That said: Your entire generation have barely any immune system. You were raised and continue to live on food virtually devoid of nutrition and surrounded by environmental toxins. You have sedentary jobs and your leisure time is spent staring at TV or puter screens. All that is MY generation’s fault, as is your emotional fragility and constant complaining about ‘stress’ that adults used to accept as, well, part of being adult.

    Also: I too have suffered from depression, severe to the point of being suicidal and being hospitalized. I always got help and recovered fully. If yours is chronic or constantly recurring, you need a new doctor, better therapy, different meds, and adjuvant therapies like better diet, no alcohol at all (it’s a central nervous system depressant), more exercise, a hobby that you are enthusiastic about pursuing, finding more rewarding interpersonal relationships. In my case, I did all those things to get out of and stay out of the depths of depression. However they recurred at intervals throughout my life. Then at 63 in 2015 they discovered I have an inborn inability to properly process B12. When I was in very stressful situations but eating a high protein diet, I could maintain my emotional stability. But if under stress I had no appetite and did not eat right (and sometimes when also cash strapped I couldn’t afford to eat enough protein) I did spiral down into depression. Which explains why I didn’t get depressed when my dad got Alzheimer’s then died of a heart attack, or when I myself was diagnosed with cancer in the 90s (I had a VERY healthy diet then as my life depended on it) yet went into a year long depression over a break up when I was also job hunting and wasn’t eating right.

    I was put on B12 shots (gave my own), now I use a sublingual spray that works just as well, and have not had a depression since despite times of financial, emotional and physical stress (right now I’m laid up in rural New Zealand where I know no one with a broken foot). Since 2015, I moved from the small WV town where I’d lived for 4 years (and I mean small–1000 people) to Pittsburgh for almost a year (I grew up in Cleveland, so I actually like Rustbelt cities)–then to a small rural island in WA state I’d vacationed on in 1986 when I lived in CA and always wanted to return to where I lived for a year.

    Then I bought a one way ticket to NZ which I’d always wanted to visit since I had a Kiwi half Maori friend in CA. I’ve spent a year there, with 8 months in Australia, and also visited Hawaii and Bali. I am not rich, I’m on a very piddly Social Security, but I’ve learned to live enjoyably on a low budget. I’m now finishing my first novel and have rough drafts of several sequels.

    All this is to say: DO NOTbsettle for moping though life in a low level depression! You’re too young. Get tested for things like B12, low thyroid, and adrenal issues that can cause or exacerbate depression. Improve your diet and get active. Make your health, physical and emotional, your #1 priority. I am not anti psych meds–10 months on Prozac in 1988 literally saved my life–but I know people who have been on one or more SSRIs for ten YEARS. They don’t feel bad, but they don’t feel good, and in many cases don’t feel much of anything. Some recent longterm studies even show longterm use of antidepressants retards recovery versus talk therapy and lifestyle changes.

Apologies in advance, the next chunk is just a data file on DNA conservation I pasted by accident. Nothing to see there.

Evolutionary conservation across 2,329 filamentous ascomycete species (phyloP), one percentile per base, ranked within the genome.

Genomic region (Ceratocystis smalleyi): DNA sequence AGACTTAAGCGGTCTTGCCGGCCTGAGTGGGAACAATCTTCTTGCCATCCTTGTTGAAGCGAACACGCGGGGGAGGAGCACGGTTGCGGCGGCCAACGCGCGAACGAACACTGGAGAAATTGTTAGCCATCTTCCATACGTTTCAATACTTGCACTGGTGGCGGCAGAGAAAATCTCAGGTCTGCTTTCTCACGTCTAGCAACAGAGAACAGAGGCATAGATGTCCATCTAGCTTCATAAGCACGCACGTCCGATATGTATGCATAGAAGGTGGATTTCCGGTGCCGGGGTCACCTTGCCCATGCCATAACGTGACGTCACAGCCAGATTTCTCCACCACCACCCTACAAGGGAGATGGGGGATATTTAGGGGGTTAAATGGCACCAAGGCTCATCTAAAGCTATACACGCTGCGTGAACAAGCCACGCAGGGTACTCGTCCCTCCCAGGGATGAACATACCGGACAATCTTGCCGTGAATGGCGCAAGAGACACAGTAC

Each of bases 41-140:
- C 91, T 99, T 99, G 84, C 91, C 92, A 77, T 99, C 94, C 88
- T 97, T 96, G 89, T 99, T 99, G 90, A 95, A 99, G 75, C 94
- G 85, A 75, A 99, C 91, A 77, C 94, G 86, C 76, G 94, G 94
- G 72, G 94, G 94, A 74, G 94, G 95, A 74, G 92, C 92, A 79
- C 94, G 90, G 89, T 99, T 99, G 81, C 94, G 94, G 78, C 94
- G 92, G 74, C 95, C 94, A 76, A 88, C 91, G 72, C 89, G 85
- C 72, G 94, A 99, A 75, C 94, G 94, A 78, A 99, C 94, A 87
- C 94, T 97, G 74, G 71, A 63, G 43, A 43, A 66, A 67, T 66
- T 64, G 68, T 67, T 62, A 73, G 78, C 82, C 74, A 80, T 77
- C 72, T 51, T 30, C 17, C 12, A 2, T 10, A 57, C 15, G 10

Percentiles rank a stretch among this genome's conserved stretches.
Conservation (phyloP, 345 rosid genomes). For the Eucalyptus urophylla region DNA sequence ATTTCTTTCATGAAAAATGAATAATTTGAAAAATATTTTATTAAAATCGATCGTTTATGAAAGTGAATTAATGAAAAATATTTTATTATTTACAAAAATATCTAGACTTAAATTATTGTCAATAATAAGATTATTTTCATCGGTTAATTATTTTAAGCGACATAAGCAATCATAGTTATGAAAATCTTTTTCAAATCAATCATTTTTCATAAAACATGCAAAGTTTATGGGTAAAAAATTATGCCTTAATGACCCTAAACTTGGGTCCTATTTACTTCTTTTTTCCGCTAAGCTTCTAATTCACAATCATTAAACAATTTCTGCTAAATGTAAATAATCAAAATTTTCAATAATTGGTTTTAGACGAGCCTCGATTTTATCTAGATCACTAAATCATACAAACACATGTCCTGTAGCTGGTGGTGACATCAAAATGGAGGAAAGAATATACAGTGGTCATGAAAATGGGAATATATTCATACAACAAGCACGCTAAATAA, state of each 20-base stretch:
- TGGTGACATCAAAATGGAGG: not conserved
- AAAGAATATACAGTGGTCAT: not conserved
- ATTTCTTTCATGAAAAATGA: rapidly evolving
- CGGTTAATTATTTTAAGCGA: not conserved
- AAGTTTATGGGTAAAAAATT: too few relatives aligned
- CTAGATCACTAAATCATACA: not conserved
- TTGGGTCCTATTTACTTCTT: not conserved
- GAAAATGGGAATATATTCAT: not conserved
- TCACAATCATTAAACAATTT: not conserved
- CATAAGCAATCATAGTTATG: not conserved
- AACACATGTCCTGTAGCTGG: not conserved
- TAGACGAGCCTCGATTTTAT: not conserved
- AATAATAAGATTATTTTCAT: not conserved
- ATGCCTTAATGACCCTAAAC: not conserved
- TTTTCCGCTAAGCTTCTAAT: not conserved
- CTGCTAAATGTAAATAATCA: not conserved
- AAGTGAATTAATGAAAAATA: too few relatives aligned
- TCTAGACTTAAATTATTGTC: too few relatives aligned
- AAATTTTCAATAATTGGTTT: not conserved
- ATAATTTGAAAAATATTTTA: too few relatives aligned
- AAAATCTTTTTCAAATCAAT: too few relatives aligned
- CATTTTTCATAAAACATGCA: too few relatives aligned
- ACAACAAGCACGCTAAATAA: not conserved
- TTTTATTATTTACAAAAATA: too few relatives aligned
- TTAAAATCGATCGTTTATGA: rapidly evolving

I hope you can get a handle on what is dragging you down and act on your own behalf whether it’s a complex situation or as simple as a B12 shot or a different job. These should be the best and most productive years of your life.

    Sorry if some of this was harsh, but the Buddhists call it ‘ruthless compassion.’ 😉 Best of luck.

    Chris in Kerikeri NZ

    On Fri, Mar 1, 2019 at 12:00 AM The Closet Professor wrote:

    > Joe posted: ” I don’t often get a lot of comments. At best, I get one or > two per post. I know from my statistics page, that I get about 1000 page > views a day, sometimes more, sometimes less, but it averages about 1000. > Yesterday, I got (at the time of writing this), n” >

  • Marshall Johnson

    Age 81
    Joe, I enjoy reading your blog to see how others who have escaped the South have been affected but still have an appreciation of the culture we had there. I was also late “coming out” – it did not happen until I was almost 50 years old. Society was very different back int eh 50s and 60s from what it is today. I like to notice the positive changes that I see in blogs like yours.
    Also, the wonderful “eye candy” that you post is most enjoyable. BTW, I moved to Prague in the Czech Republic 17 years ago. Life in Europe of much more relaxed that it was in the States.

  • iameverywhere1

    I’m 62, white, single, male and live in Clearwater FL. Nudist guy as well. Professional guy hoping to retire soon. Knew I was gay starting around 15 and came out of the closet age 24. I absolutely LOVE your posts and yes have quite an appetite for photos of nude guys. I most enjoy full frontal but accept that’s not likely on most forums. I have also had a history of depression but feel getting on meds and occasional therapy have been the very best things I could do. I would comment more often but am afraid I’d monopolize them which is not believed to be friendly so I try to refrain.

    I couldn’t be so cold and brutally honest to the point of hurting someone’s feelings as did a prior commenter.